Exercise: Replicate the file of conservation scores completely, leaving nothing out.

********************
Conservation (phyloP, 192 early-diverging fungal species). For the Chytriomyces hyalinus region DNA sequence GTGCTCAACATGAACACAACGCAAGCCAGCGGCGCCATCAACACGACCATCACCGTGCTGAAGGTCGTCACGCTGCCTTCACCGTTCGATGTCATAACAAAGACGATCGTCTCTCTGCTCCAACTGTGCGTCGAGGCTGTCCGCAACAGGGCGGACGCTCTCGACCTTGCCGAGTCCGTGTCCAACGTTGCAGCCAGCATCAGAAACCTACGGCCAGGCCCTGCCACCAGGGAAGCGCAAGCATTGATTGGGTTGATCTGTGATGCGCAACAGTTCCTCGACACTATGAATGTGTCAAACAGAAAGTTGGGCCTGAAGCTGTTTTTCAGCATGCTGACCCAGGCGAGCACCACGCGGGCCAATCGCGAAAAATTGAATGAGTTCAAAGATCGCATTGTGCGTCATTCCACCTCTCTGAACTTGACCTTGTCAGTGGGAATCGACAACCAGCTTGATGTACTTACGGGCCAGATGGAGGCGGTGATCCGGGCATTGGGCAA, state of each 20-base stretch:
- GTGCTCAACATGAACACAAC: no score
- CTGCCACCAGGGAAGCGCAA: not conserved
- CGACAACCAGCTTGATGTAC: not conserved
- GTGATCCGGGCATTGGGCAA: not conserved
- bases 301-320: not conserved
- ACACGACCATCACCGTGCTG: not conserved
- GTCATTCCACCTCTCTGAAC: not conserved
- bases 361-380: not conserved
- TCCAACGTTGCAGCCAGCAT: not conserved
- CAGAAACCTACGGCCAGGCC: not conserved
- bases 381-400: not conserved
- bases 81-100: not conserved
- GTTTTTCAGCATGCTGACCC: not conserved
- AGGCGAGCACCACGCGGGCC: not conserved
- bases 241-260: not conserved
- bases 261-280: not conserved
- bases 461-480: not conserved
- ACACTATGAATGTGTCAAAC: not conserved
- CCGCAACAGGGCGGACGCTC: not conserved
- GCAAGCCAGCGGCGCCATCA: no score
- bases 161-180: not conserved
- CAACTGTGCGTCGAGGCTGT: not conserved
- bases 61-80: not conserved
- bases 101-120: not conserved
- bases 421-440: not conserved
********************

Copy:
Conservation (phyloP, 192 early-diverging fungal species). For the Chytriomyces hyalinus region DNA sequence GTGCTCAACATGAACACAACGCAAGCCAGCGGCGCCATCAACACGACCATCACCGTGCTGAAGGTCGTCACGCTGCCTTCACCGTTCGATGTCATAACAAAGACGATCGTCTCTCTGCTCCAACTGTGCGTCGAGGCTGTCCGCAACAGGGCGGACGCTCTCGACCTTGCCGAGTCCGTGTCCAACGTTGCAGCCAGCATCAGAAACCTACGGCCAGGCCCTGCCACCAGGGAAGCGCAAGCATTGATTGGGTTGATCTGTGATGCGCAACAGTTCCTCGACACTATGAATGTGTCAAACAGAAAGTTGGGCCTGAAGCTGTTTTTCAGCATGCTGACCCAGGCGAGCACCACGCGGGCCAATCGCGAAAAATTGAATGAGTTCAAAGATCGCATTGTGCGTCATTCCACCTCTCTGAACTTGACCTTGTCAGTGGGAATCGACAACCAGCTTGATGTACTTACGGGCCAGATGGAGGCGGTGATCCGGGCATTGGGCAA, state of each 20-base stretch:
- GTGCTCAACATGAACACAAC: no score
- CTGCCACCAGGGAAGCGCAA: not conserved
- CGACAACCAGCTTGATGTAC: not conserved
- GTGATCCGGGCATTGGGCAA: not conserved
- bases 301-320: not conserved
- ACACGACCATCACCGTGCTG: not conserved
- GTCATTCCACCTCTCTGAAC: not conserved
- bases 361-380: not conserved
- TCCAACGTTGCAGCCAGCAT: not conserved
- CAGAAACCTACGGCCAGGCC: not conserved
- bases 381-400: not conserved
- bases 81-100: not conserved
- GTTTTTCAGCATGCTGACCC: not conserved
- AGGCGAGCACCACGCGGGCC: not conserved
- bases 241-260: not conserved
- bases 261-280: not conserved
- bases 461-480: not conserved
- ACACTATGAATGTGTCAAAC: not conserved
- CCGCAACAGGGCGGACGCTC: not conserved
- GCAAGCCAGCGGCGCCATCA: no score
- bases 161-180: not conserved
- CAACTGTGCGTCGAGGCTGT: not conserved
- bases 61-80: not conserved
- bases 101-120: not conserved
- bases 421-440: not conserved